Analyzing the performance of different factors is an important part of the development of a factor-based trading strategy. A researcher may construct and analyze over a hundred different factors, so a process to evaluate and compare these factors is needed. Most often this process starts by trying to understand the time-series properties of each factor in isolation and then study how they interact with each other.

To give a basic idea of how this process may be performed, we use the five factors introduced earlier in this chapter: EBITDA/EV, revisions, share repurchase, momentum, and earnings growth. These are a subset of the factors that we use in the factor trading strategy model discussed later in the chapter. We choose a limited number of factors for ease of exposition. In particular, we emphasize those factors that possess more interesting empirical characteristics.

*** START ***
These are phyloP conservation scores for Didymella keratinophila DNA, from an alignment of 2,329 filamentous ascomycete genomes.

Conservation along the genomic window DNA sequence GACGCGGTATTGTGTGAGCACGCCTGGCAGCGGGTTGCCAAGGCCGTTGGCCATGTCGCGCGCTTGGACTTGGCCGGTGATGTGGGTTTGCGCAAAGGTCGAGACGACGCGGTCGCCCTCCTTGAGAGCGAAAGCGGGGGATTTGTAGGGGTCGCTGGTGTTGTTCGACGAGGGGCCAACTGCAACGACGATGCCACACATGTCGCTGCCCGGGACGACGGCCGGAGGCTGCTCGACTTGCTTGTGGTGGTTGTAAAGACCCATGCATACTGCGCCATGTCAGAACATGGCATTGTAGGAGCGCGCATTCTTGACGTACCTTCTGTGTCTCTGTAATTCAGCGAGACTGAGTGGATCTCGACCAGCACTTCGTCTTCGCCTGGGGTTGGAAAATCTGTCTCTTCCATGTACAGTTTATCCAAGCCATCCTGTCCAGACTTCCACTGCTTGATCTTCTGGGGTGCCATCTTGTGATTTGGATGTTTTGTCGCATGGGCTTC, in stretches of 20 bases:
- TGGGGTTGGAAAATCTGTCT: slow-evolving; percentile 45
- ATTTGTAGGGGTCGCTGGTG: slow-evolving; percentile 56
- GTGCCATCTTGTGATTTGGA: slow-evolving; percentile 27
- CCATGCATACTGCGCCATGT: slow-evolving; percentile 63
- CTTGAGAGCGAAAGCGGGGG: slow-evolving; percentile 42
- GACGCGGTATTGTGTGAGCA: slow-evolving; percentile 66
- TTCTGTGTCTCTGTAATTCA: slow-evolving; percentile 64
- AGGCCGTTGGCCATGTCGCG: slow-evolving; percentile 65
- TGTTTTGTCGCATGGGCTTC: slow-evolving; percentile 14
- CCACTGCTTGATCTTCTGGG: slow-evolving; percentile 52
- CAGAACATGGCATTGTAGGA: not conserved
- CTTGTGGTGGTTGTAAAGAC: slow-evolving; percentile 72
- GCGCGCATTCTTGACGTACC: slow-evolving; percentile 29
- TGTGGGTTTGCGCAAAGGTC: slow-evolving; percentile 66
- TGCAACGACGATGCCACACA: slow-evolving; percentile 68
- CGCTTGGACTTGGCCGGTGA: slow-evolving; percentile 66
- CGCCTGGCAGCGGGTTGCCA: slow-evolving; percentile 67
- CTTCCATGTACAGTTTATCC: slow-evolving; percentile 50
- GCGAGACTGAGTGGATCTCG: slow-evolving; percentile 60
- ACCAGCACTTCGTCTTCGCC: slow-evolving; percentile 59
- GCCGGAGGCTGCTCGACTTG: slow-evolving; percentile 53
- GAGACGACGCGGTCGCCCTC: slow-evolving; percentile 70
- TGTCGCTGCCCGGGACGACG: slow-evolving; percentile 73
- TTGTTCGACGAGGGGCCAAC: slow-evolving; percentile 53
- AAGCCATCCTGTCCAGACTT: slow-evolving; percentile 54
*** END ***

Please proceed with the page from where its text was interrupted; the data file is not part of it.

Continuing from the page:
Exhibit 12.5(A) presents summary statistics of monthly returns of long-short portfolios constructed from these factors. We observe that the average monthly return ranges from −0.05% for the earnings growth to 0.90% for the momentum factor. The t-statistics for the mean return are significant at the 95% level for the EBITDA/EV, share repurchase, and momentum factors. The monthly volatility ranges from 3.77% for the revisions factor to 7.13% for the momentum factor. In other words, the return and risk characteristics among factors vary significantly. We note that the greatest monthly ...

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